Information is a valuable commodity, and knowing everything you need to know about your dive is a major aid to safety and enjoyment.
An instrument that tells you the time is a watch; if you can set it to start and stop it is a timer. If it tells you how deep you are or have been during a dive, it is a depth gauge. It is at the point when an instrument takes all this data and processes it, using a program contained in its memory, that it becomes a computer.
Models available on the market vary in their physical form and in the way in which they present information, but the standard package always includes basic data such as current depth, maximum depth, expired time, no-stop time, decompression-stop information, ascent-speed warnings and surface-interval time.
The information set then varies depending on whether the computer is intended for purely recreational diving, which tries to avoid decompression stops, or more adventurous diving.
If deco stops are catered for it will give us information on the depth and duration of the next stop and total time needed to surface. Recreational diving models will ask us to follow the passage of an arrow along a bar graph to determine our safe ascent.
The recreational diving models usually come from US manufacturers such as US Divers and Oceanic, as this meets the demand of the majority of their market. European manufacturers, principally Uwatec and Suunto, meet the demand of the more adventurous European diver, who is probably diving deeper.
The exceptions to this rule are found in the technical diving market, where the principal manufacturers are Cochran and Dive-Rite in the USA.
A computer suitable for nitrox diving differs from an air computer in that it allows you to enter the oxygen component of the gas you will be breathing, from which it deduces the nitrogen component.
This allows it to calculate your decompression requirements correctly, while also warning you of the safe depth limit for the nitrox mixture and your accumulating oxygen exposure time. The top-of-the-range models, such as Cochran's Nitrox Nemesis IIa, allow for up to two gas changes to be programmed in so that a more accurate decompression result can be calculated.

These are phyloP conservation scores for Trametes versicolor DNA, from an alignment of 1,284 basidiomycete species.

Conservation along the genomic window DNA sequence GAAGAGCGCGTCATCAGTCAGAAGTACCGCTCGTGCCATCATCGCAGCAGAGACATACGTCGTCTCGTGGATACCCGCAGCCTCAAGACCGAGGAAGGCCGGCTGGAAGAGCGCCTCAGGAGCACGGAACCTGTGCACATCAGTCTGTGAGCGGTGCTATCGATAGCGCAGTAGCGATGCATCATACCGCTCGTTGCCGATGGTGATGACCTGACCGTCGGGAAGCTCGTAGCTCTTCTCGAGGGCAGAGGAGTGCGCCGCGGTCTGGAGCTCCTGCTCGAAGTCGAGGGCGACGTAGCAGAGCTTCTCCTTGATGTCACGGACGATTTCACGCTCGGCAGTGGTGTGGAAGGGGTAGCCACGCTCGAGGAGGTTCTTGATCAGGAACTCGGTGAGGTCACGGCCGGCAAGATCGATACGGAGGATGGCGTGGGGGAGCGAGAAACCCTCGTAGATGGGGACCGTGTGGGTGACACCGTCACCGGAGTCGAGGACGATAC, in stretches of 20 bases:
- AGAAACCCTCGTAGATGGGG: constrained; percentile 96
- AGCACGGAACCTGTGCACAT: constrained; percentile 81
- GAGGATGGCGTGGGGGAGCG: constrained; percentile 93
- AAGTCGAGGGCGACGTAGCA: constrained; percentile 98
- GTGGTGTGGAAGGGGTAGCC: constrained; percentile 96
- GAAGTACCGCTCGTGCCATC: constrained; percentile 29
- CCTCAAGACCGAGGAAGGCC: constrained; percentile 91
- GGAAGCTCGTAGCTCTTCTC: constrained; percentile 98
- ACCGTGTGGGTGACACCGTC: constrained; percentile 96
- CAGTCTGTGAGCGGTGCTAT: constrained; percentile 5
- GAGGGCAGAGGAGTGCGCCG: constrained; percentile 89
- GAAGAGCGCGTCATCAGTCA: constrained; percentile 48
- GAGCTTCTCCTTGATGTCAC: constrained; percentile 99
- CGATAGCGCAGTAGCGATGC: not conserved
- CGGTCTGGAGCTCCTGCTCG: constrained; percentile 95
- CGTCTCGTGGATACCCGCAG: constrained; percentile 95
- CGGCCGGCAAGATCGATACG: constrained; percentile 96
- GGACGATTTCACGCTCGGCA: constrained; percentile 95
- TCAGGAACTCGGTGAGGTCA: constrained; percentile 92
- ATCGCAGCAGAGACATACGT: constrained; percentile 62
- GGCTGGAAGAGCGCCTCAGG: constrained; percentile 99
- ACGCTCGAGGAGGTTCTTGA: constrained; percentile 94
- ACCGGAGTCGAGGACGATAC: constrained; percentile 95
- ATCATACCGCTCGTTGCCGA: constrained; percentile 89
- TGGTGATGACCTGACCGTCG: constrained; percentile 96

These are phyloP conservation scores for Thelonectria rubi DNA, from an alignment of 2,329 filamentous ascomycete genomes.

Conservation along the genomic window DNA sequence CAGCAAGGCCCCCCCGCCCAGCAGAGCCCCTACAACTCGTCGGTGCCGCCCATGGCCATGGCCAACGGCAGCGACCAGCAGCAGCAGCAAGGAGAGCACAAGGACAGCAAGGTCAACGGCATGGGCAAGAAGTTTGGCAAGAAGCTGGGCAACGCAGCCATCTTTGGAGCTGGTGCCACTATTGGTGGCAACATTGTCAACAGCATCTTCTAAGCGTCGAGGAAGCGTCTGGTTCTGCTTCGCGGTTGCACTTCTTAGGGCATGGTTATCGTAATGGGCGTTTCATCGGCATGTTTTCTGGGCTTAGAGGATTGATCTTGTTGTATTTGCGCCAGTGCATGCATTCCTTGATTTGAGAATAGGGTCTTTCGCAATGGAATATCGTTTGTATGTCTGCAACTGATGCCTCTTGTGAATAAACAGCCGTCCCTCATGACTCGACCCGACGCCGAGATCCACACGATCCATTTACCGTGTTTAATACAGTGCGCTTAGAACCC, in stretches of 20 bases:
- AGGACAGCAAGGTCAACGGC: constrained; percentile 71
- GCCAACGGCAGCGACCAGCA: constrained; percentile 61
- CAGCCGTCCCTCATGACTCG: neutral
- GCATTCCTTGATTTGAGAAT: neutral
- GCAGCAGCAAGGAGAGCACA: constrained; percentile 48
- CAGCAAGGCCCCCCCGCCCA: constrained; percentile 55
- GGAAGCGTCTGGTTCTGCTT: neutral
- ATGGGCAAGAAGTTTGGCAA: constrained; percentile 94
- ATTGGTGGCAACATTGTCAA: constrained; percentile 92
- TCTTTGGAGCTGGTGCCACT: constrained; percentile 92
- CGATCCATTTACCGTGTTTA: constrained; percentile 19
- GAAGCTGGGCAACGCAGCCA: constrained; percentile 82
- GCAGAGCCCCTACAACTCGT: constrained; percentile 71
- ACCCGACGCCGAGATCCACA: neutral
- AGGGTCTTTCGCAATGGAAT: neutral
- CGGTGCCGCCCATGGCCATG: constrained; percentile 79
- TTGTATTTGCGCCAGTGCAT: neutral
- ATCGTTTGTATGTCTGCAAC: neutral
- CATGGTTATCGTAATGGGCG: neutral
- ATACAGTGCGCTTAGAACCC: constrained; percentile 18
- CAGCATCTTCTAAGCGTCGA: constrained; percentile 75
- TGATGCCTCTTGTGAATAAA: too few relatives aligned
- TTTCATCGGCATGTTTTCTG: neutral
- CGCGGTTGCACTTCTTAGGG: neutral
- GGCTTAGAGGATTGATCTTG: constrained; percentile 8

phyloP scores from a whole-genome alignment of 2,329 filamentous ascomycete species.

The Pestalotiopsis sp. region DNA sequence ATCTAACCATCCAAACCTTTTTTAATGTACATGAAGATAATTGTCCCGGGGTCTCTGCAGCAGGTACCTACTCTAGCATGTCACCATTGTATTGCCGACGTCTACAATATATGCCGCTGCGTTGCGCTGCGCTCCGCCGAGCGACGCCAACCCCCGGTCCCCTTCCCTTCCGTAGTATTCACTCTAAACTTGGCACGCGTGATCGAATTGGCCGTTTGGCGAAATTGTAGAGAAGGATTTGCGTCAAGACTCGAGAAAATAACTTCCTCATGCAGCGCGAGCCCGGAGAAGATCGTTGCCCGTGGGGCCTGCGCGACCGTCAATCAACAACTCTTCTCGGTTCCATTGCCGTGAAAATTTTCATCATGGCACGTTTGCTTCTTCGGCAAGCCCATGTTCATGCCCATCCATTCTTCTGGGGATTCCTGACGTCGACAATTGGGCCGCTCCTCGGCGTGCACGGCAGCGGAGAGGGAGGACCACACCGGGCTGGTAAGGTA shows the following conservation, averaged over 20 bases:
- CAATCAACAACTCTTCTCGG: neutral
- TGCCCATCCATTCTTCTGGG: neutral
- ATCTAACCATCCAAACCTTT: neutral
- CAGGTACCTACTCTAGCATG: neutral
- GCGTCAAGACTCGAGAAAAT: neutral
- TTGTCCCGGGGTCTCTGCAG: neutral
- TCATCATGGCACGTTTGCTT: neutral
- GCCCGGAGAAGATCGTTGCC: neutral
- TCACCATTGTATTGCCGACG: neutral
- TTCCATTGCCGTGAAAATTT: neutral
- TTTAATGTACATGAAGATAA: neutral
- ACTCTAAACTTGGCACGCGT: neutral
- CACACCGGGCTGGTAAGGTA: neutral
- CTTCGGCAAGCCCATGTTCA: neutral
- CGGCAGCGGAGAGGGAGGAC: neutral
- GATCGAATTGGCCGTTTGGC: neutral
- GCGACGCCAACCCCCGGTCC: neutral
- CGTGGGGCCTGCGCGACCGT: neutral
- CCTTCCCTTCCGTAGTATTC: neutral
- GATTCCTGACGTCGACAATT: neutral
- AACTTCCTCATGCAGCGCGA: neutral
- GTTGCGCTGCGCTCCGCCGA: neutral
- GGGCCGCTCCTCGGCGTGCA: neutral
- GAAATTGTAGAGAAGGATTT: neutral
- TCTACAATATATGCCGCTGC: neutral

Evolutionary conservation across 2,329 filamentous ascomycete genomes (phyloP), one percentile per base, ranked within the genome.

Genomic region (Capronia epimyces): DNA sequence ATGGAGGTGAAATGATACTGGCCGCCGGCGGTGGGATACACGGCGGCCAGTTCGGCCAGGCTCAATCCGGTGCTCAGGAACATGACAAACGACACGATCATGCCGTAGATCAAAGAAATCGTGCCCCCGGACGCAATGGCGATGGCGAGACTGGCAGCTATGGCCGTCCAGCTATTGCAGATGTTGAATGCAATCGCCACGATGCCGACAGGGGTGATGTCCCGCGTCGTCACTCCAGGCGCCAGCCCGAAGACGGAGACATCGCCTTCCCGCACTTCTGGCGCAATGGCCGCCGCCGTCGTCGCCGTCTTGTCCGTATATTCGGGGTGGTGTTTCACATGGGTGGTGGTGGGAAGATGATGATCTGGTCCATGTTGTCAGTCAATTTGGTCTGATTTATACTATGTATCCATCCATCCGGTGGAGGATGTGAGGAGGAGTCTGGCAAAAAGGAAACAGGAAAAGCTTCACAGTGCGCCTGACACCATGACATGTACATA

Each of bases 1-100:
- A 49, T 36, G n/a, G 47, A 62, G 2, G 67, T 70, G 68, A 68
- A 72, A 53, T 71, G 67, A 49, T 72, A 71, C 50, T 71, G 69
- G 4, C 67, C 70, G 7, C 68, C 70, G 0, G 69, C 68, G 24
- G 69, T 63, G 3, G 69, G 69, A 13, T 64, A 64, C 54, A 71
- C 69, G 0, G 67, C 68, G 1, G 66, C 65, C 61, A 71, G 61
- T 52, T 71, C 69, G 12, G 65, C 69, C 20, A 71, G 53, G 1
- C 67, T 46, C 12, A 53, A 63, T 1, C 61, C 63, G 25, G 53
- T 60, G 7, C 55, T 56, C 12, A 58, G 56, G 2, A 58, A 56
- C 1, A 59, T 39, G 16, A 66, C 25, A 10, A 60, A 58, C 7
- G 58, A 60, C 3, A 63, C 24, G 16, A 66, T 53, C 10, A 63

Some computers also read the pressure in the diver's cylinder and deduce from the rate at which it falls how long the gas supply will last. This consumption rate allows them to go further by calculating how much air will be needed for the ascent and for a pre-determined reserve, and then give users a precise estimate of how long they can remain at their present depth while breathing at their present rate.
They can then compare this with the decompression requirements and, if necessary, warn divers that they need to leave soon if they want to carry out all their decompression while air remains.
The air pressure can be read directly from the high-pressure hose to the instrument console, or transmitted to the dive computer from a sensor attached to the regulator first stage. Computers like the US Divers Scan 5, the Oceanic Data Trans, Cochran's Commander and Nemesis and the Aladin Air X use a radio transmitter to communicate between the regulator and the wrist unit.
The Aladin Air, Oceanic Datamax Pro, Suunto's Eon 350 and Favor Air Lux and the US Divers Scan 4 use the console's hp hose.
This year sees more models available with back-lit screens, making them distinctly easier to read in low-light conditions. This is a significant advantage so don't hesitate to choose this if it is an option.
The most compact instrument on our list is the Suunto ACW Spyder. The ACW stands for "Advanced Computer Watch", which describes it well as it is a chunky dive watch with all the features of a dive computer. But consider size carefully when choosing, as a computer with a larger screen allows the use of larger digits that are easier and quicker to read under water.
Most models offer the possibility of connecting your dive computer to your PC via a cable interface so that dive data can be downloaded. This data is typically entered in a dive log, which shows your dives in fine detail, allowing careful analysis.
All you have to do is tell the computer the things it can't know, like where you dived, your buddies and the size of set you were using.
If it is an air-integrated model it will have sufficient data on your breathing rate to be able to determine your air consumption rate during the dive.
Some models offer software that allows pre-planning of dives on the PC using the same decompression algorithm. Others allow this facility directly on the dive computer.